Browsing round the library the other day, a seriously dangerous occupation which should definitely carry a health warning, I came across a book by an author I hadn't heard of before but which had a recommendation on the front by Sophie Hannah.
Scary, tantalisingly unpredictable and very, very hard to put down.
As Sophie Hannah is one of those few writers whose works I automatically read, I thought it was worth a risk and took Ruth Newman's first novel, Twisted Wing, home with me. It was a good move.
Set in the fictitious Ariel College, Cambridge, the story begins with what appears to be yet another in a series of killings. A third student, June Okewano, is found horrifically butchered in as many years. However, this time two other students are found with the victim. One, Nick Hardcastle, becomes the immediate suspect given that he is discovered attempting to replace June's intestines back inside her body. The other, Olivia Corscadden, is in what appears to be a catatonic state, unable to respond to anything.
Detective Chief Inspector Stephen Weathers calls in his old University friend, forensic psychiatrist, Matthew Denison to try and unlock the evidence that he feels sure must be in Olivia's mind if only she can be reached and helped to communicate. Over a period of weeks and eventually months, Matthew pieces together not only all that has happened since Olivia and Nick arrived at Cambridge, but much about Olivia's early life that will prove relevant to the investigation as well.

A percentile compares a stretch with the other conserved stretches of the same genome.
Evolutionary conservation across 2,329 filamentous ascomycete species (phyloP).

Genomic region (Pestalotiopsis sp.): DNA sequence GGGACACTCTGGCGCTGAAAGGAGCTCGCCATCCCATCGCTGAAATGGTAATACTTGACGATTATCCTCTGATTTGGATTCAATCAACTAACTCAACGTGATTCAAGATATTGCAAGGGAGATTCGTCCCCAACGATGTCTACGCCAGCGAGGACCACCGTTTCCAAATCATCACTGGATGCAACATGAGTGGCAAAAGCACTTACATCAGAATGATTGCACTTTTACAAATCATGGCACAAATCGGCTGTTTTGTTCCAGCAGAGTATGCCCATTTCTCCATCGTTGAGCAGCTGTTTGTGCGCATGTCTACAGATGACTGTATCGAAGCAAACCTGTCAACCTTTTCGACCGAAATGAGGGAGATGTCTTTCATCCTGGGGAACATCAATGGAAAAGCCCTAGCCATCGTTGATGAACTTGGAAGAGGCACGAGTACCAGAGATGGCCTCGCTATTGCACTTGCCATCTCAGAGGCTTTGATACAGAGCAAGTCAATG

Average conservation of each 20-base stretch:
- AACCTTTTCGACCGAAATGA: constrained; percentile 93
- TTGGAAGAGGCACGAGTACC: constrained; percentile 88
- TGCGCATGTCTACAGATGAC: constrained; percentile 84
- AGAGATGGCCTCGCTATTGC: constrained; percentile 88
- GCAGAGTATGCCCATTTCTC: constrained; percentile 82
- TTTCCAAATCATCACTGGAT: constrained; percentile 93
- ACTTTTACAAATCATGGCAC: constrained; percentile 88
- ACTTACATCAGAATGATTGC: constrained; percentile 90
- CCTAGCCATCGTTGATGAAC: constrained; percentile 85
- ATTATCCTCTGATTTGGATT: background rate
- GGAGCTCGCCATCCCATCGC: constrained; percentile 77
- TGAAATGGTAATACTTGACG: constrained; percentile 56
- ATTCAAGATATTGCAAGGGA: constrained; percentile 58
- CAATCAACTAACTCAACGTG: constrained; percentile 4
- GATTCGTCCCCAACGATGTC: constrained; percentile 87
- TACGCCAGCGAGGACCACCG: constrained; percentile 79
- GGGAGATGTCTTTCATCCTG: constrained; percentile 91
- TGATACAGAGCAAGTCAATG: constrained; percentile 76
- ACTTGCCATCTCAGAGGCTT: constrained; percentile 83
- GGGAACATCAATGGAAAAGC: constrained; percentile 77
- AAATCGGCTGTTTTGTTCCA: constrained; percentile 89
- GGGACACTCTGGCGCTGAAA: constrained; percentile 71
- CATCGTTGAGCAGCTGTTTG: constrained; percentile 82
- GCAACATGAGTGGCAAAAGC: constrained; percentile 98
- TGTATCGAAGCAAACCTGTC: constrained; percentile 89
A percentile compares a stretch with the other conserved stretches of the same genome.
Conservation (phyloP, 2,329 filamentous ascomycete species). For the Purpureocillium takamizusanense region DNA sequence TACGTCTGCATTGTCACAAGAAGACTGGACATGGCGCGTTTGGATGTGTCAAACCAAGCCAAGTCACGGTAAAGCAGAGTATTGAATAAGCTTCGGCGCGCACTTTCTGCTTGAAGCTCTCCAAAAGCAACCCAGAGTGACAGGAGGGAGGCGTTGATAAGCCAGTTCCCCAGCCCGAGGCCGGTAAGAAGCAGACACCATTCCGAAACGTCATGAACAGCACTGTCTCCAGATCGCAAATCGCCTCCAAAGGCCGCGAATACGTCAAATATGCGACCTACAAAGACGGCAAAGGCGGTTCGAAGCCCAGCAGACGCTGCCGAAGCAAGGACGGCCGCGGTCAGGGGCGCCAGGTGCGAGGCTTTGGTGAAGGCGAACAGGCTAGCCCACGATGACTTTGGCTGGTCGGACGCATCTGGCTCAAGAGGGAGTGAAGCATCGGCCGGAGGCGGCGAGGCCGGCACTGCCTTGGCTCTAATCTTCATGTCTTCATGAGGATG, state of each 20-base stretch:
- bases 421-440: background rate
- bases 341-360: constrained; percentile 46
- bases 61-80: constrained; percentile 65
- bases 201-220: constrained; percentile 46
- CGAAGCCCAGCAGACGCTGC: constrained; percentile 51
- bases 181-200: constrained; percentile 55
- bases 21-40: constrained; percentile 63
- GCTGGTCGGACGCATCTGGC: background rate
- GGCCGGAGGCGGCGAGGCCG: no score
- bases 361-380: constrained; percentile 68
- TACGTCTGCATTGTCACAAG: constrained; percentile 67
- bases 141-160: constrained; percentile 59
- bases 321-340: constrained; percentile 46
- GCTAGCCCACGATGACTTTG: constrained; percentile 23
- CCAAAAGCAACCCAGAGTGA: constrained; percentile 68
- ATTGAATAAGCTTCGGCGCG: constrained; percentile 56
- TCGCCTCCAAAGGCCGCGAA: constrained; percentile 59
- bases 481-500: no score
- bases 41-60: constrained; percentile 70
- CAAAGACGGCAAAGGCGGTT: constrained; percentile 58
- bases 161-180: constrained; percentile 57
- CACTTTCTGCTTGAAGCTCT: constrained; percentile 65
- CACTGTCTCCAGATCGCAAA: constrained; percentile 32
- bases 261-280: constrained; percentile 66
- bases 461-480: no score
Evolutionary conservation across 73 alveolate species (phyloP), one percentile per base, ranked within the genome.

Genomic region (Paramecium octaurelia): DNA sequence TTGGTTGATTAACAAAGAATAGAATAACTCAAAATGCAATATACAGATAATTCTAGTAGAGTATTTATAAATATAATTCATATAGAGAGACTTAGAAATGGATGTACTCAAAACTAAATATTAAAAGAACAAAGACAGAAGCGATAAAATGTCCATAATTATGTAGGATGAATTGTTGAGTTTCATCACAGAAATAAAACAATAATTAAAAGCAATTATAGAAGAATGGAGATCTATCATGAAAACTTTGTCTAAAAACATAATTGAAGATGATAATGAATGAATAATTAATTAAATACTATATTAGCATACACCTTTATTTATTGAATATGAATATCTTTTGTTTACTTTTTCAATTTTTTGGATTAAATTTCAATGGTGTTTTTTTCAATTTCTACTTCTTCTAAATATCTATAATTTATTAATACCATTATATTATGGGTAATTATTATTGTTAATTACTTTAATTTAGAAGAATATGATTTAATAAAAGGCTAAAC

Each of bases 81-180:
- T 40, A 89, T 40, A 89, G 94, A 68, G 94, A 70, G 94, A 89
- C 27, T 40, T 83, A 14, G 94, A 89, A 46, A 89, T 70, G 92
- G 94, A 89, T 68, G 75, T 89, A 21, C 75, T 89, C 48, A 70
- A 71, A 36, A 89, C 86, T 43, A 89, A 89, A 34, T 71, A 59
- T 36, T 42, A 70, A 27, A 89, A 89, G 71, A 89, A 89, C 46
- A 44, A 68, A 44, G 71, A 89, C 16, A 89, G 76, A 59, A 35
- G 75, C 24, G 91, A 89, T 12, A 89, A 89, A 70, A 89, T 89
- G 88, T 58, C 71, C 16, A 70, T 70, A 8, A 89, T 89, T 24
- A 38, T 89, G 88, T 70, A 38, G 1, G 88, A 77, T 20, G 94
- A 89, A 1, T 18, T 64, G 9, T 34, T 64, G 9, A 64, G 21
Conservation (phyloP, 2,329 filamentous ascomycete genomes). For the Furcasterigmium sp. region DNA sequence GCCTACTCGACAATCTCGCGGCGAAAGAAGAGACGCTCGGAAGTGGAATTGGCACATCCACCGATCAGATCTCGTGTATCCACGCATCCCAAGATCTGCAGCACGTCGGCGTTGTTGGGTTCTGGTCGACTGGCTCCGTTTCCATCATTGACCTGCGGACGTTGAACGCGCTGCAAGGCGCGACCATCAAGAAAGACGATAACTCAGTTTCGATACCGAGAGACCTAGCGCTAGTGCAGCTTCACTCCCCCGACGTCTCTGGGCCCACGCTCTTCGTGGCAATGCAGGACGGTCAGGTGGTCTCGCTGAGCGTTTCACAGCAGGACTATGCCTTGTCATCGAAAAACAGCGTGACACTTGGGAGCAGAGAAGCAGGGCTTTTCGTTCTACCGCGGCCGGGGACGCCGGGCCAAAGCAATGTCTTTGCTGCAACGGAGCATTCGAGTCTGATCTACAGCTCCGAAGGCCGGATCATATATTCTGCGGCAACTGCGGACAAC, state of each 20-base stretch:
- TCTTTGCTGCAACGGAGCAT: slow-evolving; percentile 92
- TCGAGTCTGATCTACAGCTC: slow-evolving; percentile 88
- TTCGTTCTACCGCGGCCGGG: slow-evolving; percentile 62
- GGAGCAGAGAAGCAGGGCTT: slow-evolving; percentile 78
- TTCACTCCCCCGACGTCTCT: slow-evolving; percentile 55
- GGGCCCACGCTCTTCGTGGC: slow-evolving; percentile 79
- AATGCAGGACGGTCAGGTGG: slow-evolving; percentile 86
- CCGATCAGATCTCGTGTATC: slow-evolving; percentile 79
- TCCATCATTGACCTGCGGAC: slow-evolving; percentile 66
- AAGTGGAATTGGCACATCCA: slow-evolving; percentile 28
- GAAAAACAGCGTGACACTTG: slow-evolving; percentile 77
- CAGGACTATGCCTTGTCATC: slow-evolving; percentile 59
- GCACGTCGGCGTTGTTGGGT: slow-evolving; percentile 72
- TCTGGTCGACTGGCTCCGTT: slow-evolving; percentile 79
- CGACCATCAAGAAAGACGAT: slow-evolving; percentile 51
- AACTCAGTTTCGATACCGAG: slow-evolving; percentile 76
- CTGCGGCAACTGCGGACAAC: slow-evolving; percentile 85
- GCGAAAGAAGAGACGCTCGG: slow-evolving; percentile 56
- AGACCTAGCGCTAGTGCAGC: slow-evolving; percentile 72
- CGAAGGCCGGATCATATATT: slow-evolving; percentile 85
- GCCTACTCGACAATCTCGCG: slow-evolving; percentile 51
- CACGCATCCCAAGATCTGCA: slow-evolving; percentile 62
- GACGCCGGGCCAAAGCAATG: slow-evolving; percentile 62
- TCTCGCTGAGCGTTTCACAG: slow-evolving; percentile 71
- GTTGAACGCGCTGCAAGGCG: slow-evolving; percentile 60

The reader is encouraged to fit the pieces in the puzzle together at the same time as the investigative team and consequently makes as many false moves as they do. In fact, I pinned the culprit very early on, but was repeatedly made to think that I had got it wrong and that I was doing that individual a disservice. At least my mistakes didn't directly lead to an innocent individual being accused of murder. Matthew Denison is not so lucky.
Newman is a real find. I was completely gripped by the story from the very first pages and thoroughly convinced by the characters she has created. The atmosphere of menace is deftly evoked and the eventual denouement both realistic and terrifying in its implications. I thought at first she was looking to build up a series, and would have been happy to go on developing a relationship with Weathers and Denison. However, given the metaphorical coup de grace delivered in the final pages I don't see how that would be possible. Nevertheless, I have her new book, The Company of Shadows, on reservation from the library and hope it will live up to its predecessor. If you like Sophie Hannah, or even more, I think, if you enjoy S J Bolton then it would be worth your giving this a try.